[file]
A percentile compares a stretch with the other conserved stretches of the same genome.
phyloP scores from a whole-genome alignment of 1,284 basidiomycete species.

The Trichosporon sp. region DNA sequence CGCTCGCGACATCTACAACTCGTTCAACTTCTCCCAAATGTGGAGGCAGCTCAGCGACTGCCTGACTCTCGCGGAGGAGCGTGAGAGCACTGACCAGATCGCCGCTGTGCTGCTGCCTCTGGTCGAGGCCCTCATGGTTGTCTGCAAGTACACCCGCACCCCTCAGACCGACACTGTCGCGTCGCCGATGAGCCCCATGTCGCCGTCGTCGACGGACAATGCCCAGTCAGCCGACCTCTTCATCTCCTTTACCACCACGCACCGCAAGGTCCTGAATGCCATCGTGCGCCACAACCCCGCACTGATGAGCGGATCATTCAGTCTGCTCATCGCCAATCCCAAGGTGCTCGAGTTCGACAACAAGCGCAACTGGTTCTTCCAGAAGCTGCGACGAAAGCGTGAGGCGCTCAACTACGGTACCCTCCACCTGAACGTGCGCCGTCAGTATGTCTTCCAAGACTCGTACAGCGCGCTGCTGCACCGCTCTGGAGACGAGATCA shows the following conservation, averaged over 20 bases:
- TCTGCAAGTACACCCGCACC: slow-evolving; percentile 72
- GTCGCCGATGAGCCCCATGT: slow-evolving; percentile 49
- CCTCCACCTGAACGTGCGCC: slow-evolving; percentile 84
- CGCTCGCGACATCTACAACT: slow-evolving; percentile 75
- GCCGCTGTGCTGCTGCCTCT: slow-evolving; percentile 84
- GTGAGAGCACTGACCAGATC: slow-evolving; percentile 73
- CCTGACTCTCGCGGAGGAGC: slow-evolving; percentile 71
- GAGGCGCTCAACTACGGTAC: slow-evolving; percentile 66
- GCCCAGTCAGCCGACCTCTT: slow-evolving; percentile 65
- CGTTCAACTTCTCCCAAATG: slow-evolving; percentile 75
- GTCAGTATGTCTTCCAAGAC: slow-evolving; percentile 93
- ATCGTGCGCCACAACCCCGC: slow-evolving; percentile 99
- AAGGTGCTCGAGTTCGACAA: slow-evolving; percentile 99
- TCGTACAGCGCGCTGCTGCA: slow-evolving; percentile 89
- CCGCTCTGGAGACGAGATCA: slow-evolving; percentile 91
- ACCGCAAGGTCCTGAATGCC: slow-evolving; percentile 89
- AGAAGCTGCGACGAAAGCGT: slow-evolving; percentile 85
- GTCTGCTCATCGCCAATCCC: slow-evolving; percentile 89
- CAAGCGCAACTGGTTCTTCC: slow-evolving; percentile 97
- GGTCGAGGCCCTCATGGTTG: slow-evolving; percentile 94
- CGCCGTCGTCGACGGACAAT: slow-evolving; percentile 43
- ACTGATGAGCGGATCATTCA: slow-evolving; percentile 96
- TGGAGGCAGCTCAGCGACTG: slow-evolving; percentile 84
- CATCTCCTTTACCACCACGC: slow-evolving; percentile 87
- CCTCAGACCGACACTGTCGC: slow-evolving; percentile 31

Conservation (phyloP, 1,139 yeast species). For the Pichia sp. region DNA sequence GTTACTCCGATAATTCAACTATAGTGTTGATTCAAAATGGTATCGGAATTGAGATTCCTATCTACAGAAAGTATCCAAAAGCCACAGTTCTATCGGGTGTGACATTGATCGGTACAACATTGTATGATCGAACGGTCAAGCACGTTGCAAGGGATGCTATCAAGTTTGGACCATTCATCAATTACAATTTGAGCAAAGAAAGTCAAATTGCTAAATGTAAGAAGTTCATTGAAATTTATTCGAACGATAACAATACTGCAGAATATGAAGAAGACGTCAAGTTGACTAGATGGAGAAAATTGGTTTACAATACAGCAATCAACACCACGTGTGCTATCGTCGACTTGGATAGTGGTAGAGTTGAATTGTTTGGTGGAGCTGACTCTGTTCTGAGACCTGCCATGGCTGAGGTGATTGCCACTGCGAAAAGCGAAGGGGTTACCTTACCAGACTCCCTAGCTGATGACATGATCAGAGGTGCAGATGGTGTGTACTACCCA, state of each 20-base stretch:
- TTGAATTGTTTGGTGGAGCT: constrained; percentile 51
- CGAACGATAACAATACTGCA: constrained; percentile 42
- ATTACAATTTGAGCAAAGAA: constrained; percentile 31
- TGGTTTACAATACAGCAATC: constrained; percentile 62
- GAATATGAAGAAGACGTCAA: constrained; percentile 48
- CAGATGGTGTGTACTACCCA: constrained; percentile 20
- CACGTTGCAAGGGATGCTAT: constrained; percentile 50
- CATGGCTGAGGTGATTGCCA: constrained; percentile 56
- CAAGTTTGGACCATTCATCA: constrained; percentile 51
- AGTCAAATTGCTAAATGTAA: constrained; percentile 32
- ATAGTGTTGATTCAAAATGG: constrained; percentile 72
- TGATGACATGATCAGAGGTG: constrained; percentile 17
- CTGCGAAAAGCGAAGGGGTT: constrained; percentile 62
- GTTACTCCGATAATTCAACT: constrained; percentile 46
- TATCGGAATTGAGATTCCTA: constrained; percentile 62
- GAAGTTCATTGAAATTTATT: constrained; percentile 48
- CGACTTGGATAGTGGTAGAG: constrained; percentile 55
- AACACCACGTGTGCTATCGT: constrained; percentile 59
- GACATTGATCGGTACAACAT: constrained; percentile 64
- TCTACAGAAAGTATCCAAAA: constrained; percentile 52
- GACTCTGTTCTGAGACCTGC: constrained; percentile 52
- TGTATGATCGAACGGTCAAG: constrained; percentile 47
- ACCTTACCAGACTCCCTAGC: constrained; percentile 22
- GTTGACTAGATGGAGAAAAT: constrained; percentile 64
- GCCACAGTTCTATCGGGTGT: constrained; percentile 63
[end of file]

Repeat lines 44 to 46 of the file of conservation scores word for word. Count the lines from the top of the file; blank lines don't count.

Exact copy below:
- TATCGGAATTGAGATTCCTA: constrained; percentile 62
- GAAGTTCATTGAAATTTATT: constrained; percentile 48
- CGACTTGGATAGTGGTAGAG: constrained; percentile 55